The Writers' Guild of Great Britain is staging a computer games industry forum in September, to debate the future of games narrative. The event's taking place at the BAFTA building on Piccadilly in central London, and the Guild is inviting developers, publishers, scribes and all those within the games industry to attend [see more details here].
Among the questions up for discussion: Many publishers and IP brand managers now require professional writers to be involved in projects, but how can you get the most out of your writers? Can writers be a help or a hindrance? How do you find a writer? What does a writer expect from you and what should you expect of a writer? When in the games development process should a writer be employed?
My experience of writing for computer games is relatively limited, but I feel the sooner developers gets a writer involved, the better. Having a professional scribe on board when IP is being initially created and developed can help bring out the best from an idea. I get the impression [and I could well be wrong] that too many games get a long way down the road before they realise their initial inspiration only gets them so far.
They need somebody to put words into the mouths of their core characters and NPC, somebody to help propel the story. But by that point inherent flaws in the story have been built into the game that would be too expensive to retroactively eliminate - flaws that might have been avoided with the involvement of a good writer. As the redoubtable Jim Swallow pointed out to me yesterday, writers work differently from games developers. [He should know, he's contributed to a book on the subject - available here.]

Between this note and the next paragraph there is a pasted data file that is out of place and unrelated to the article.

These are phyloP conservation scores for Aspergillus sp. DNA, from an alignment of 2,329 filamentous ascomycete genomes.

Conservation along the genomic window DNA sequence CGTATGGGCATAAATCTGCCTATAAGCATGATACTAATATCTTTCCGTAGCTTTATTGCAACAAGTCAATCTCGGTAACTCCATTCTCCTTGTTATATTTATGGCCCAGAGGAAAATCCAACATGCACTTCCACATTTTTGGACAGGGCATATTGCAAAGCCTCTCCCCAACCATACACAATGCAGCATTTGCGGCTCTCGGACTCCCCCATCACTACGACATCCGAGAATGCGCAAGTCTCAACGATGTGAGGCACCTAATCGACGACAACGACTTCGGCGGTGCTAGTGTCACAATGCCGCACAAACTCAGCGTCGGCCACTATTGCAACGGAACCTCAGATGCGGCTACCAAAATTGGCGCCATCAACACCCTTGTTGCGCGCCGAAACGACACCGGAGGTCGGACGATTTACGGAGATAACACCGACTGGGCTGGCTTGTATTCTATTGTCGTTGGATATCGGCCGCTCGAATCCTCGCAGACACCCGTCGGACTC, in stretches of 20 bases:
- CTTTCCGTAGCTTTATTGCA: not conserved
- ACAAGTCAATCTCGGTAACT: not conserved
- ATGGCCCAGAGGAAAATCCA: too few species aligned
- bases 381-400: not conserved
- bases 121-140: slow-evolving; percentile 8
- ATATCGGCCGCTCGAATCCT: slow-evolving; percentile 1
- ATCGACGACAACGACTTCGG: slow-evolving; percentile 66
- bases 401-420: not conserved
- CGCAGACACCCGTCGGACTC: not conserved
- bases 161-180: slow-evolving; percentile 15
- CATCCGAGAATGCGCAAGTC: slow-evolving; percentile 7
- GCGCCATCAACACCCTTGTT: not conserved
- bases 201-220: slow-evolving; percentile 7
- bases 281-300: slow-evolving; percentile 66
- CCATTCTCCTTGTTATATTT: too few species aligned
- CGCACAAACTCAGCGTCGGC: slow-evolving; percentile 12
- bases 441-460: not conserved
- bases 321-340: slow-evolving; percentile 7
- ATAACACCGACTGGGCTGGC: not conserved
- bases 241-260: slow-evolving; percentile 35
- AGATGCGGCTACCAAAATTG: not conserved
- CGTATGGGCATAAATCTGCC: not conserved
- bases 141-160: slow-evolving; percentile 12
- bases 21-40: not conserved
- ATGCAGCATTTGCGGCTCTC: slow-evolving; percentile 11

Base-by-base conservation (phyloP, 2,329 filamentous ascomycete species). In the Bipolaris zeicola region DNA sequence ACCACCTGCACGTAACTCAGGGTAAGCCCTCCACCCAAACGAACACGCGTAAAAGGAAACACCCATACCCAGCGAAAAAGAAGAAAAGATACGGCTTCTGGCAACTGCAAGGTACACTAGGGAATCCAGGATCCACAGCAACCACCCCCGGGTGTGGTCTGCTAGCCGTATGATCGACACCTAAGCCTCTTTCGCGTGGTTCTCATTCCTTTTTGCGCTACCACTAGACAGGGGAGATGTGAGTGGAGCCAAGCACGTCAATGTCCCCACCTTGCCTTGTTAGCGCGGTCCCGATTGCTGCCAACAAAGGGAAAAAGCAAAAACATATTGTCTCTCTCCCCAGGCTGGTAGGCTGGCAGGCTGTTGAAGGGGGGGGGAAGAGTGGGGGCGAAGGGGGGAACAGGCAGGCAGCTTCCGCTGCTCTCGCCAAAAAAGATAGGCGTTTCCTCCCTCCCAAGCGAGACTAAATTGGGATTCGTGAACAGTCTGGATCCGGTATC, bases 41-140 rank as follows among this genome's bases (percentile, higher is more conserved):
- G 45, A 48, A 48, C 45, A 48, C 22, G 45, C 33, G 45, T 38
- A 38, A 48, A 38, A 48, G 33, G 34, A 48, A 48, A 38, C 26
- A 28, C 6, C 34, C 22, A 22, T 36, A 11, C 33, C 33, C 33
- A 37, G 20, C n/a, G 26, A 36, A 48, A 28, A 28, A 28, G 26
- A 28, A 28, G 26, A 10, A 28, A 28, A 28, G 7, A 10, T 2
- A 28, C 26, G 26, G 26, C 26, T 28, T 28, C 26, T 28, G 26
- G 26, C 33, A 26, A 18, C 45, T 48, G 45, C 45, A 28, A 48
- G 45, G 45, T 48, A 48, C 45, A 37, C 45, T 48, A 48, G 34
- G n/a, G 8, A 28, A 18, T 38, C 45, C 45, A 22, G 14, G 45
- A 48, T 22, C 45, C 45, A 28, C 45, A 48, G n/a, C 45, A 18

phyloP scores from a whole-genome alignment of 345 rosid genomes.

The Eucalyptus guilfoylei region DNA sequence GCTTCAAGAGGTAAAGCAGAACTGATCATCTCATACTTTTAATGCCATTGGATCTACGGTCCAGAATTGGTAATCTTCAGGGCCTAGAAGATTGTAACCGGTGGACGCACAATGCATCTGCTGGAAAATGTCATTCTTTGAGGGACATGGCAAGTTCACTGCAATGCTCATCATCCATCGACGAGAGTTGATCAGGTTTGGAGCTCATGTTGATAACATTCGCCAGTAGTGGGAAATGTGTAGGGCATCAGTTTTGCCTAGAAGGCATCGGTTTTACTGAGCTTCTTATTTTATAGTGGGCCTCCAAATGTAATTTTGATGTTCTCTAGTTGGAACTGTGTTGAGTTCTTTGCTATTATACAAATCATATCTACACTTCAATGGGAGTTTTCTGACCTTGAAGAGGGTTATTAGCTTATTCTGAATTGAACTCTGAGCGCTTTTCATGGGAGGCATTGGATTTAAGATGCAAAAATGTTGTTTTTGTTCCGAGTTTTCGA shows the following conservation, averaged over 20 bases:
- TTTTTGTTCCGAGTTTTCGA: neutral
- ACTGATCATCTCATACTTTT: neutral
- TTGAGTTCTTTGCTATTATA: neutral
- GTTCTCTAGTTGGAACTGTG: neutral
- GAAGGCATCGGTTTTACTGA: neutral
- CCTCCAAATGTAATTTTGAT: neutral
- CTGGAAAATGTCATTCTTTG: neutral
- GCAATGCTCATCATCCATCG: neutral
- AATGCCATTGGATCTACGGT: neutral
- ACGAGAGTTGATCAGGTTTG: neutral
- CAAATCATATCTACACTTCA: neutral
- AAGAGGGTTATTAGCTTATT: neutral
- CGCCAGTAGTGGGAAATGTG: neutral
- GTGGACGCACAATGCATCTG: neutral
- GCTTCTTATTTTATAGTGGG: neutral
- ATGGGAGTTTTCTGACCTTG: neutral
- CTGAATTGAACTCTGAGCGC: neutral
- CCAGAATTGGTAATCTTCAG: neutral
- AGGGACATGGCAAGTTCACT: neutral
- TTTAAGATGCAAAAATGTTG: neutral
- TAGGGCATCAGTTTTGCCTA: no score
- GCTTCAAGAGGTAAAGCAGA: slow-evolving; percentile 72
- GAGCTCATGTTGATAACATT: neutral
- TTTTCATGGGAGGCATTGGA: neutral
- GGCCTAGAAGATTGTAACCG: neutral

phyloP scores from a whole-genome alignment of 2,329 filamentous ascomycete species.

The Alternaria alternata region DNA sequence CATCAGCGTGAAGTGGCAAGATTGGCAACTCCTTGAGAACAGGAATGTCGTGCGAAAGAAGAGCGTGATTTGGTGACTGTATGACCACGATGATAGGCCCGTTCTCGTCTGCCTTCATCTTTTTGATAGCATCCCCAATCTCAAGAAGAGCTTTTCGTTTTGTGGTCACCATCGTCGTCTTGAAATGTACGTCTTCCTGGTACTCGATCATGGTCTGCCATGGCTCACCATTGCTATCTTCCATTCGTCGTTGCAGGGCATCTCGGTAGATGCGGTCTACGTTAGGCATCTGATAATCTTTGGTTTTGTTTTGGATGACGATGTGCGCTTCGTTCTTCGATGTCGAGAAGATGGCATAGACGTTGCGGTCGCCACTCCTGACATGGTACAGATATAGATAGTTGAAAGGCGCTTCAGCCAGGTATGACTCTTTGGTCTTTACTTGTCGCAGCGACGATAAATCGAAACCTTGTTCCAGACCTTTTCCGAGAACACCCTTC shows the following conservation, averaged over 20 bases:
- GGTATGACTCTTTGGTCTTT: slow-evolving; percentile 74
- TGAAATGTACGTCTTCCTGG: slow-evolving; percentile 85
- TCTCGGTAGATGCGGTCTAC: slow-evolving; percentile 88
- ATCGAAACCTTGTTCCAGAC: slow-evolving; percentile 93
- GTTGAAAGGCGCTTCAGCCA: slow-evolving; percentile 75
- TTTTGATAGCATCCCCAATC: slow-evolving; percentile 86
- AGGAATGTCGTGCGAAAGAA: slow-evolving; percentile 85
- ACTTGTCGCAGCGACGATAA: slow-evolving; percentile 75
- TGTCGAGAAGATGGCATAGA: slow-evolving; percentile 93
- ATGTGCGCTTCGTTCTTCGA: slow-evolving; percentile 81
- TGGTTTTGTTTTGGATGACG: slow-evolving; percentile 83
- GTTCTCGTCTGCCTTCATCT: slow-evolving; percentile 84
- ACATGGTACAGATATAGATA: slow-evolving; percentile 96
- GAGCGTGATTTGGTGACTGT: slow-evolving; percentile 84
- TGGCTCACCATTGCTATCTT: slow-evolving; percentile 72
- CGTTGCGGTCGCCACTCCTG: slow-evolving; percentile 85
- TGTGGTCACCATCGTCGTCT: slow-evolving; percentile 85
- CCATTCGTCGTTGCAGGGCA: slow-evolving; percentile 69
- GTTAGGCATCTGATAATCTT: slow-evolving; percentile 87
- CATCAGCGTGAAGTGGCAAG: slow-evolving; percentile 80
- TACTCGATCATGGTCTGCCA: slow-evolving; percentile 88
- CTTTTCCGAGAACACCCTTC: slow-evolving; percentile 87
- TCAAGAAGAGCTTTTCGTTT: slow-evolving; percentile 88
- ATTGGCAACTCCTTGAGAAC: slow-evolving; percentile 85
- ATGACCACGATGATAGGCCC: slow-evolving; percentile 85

You need a writer at various stages during a game's development, but you don't need them hanging around 24/7. Getting a writer in at the 11th hour to inject some character into your game is akin to hiring an architect to do your interior decorating after the building is finished. Sure, they can make it look better inside, but the basic structure may be fatally flawed - and it's too late for them to help fix that.
You get the best from a good writer by involving them early, not as an afterthought.